The article then claims that NARA leaders have “long championed the left-wing and partisan Democratic views pervasive in Washington and its wealthy suburbs.” They use biographical information about NARA’s general counsel, Gary Stern, Acting Archivist Wall, and Biden’s nominee for Archivist of the United States (Colleen Shogan), denials of FOIA requests by NARA about the Mar-a-Lago search, financial contributions to political campaigns, to “prove” supposed partisanship and “left-leaning” views of these “bureaucrats”. Even so, they admit that there was “concern” among those at NARA “about [Hillary] Clinton’s handling of records” and that the agency is “slowly releasing records” about the Mar-a-Lago search. This article unsurprisingly tied this focus to the recent election of Emily Drabinski, taking office as the new American Library Association president in July, who said she was a “Marxist lesbian” following her election. The publication left out that she called this comment “an excited utterance” and said she would serve all librarians regardless of political views. The article culminates in the claim that if supposed political bias continues then American people may have “deeper questions about the institution’s ability to remain neutral in an increasingly politicized world”. This is echoed by their earlier claim that Yale Law School is a “more neutral (or formerly neutral) institution.”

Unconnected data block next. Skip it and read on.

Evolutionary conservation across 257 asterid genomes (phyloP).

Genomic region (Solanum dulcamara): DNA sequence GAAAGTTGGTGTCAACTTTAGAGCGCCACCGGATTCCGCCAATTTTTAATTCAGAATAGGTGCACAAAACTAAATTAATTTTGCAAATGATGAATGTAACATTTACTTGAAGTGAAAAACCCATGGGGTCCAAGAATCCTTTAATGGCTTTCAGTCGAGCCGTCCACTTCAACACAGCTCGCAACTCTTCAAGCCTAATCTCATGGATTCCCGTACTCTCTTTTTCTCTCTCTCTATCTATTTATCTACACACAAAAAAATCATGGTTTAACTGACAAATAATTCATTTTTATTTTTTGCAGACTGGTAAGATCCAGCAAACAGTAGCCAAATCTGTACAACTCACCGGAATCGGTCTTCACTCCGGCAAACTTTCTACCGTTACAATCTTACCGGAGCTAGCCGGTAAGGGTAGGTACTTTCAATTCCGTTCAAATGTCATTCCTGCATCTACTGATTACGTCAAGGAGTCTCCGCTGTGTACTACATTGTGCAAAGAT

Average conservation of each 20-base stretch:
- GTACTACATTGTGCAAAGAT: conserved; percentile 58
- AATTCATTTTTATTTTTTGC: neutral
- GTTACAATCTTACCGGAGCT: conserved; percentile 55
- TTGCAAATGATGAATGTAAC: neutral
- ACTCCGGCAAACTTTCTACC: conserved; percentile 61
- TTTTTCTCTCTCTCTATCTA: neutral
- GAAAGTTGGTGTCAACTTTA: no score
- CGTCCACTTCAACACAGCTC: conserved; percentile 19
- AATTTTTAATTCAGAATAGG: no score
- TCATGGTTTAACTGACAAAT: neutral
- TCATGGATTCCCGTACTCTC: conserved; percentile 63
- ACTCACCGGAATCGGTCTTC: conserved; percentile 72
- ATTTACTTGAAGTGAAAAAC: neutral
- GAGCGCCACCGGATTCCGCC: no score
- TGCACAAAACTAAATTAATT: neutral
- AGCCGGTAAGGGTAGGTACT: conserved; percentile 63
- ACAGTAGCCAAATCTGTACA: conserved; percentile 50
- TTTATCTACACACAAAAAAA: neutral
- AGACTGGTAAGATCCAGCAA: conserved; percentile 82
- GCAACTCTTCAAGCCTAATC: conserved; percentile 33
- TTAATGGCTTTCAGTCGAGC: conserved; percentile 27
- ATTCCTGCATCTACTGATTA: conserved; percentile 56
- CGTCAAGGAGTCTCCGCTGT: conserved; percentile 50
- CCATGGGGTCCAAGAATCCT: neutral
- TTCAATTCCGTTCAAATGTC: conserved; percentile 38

The realities of NARA are far different than what The Epoch Times has stated. David Ferriero refused to do what some liberals and progressives, like those in the ERA Coalition, called for: post the Equal Rights Amendment as an official constitutional amendment. However, Ferriero, following the advice of the Office of Legal Counsel, which said the ERA can no longer be ratified because the deadline has passed, decided to not do so. It is here that it is worth quoting from my November 2022 newsletter, in which I said, about the confirmation hearing of Colleen Shogan: